Happiness and harmony are established in proportion to how well we get our needs met. When we get what we need, and especially when we get what we want, we feel at peace, satisfied, joyful. So, how do we get our needs met? First we become aware of them. Often our bodily sensations will let us know: I need warmth, I need food, I need a hug. Then we take some action to get the need met.
Sometimes the action we take is enlisting the help of others. This is called advocacy. Many people think advocacy is something only a few people with strong voices do in a board room once in a great while. On the contrary. We all advocate every single day, usually several times a day. “Mom, could you help me find my shoes?” “Jean, would you take these packages down to the mail room?” “Robert, can we count on you for funding the new library?” Advocacy is an integral part of human life, as we all depend on each other to get our many needs met.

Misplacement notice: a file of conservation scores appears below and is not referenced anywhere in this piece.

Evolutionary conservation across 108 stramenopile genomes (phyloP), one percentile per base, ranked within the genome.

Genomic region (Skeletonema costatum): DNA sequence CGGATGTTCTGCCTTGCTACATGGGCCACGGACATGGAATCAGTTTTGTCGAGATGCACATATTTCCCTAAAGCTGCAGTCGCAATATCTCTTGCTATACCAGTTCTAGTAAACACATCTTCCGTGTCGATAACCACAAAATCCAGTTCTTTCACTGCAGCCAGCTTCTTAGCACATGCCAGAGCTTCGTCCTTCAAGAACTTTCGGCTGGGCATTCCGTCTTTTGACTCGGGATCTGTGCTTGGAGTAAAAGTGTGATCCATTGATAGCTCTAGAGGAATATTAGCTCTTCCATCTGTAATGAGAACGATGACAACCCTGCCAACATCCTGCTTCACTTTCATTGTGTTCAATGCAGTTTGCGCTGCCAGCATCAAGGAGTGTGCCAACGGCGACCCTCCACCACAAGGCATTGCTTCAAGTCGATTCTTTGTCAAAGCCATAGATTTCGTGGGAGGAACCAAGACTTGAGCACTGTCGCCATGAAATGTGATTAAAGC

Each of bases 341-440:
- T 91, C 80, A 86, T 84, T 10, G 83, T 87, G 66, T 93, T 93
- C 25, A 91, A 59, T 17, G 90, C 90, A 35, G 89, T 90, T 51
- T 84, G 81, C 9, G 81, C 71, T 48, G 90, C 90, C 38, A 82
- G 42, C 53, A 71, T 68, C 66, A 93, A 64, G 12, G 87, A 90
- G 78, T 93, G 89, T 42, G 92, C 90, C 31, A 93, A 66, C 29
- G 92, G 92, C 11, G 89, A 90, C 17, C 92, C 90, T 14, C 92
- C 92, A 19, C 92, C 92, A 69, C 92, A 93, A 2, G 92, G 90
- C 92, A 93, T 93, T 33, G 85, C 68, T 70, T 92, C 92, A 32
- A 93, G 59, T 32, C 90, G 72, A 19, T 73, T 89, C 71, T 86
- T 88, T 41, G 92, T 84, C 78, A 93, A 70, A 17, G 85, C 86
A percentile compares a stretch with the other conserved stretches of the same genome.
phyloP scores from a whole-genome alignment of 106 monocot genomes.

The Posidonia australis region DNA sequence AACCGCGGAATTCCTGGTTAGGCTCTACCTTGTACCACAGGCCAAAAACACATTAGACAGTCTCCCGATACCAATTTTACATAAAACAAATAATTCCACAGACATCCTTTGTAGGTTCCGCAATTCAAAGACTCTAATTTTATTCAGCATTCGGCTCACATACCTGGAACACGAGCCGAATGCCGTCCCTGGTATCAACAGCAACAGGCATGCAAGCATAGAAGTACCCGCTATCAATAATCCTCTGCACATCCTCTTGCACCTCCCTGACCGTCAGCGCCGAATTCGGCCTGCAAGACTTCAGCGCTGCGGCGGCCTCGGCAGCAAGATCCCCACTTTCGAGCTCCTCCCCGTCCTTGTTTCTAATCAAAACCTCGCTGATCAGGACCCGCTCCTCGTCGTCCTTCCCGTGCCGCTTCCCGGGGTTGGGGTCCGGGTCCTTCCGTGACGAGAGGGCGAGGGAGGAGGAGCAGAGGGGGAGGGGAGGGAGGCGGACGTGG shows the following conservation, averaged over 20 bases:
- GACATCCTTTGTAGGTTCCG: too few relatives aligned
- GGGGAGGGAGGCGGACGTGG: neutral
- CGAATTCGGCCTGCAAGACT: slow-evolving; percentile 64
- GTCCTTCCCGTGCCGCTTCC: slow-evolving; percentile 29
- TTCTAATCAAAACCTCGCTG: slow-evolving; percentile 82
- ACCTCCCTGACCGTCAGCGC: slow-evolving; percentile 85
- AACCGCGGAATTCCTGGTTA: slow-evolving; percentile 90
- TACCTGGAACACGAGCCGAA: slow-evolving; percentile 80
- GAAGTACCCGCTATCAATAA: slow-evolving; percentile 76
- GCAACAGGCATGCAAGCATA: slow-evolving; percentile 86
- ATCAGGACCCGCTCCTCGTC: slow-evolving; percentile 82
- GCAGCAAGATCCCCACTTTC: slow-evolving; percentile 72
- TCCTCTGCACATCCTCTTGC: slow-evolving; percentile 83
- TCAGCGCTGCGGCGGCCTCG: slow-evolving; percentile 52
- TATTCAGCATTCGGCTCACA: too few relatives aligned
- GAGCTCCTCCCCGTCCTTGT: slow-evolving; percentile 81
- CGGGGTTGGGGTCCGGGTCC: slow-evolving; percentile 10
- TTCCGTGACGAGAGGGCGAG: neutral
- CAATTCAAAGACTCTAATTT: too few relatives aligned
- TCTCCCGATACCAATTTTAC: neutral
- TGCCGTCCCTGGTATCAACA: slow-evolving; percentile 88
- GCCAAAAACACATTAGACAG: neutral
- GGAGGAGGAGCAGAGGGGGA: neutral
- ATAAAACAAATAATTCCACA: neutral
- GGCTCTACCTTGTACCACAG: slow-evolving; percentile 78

The more skill we have in advocating, the better chances we have at getting our needs met, that is, the greater our chances for a life filled with ease and joy. So advocacy, whether for large scale social change or for individual daily needs, is a vital skill to build. The more effective we become at it, the more we will stand a chance to get what we want.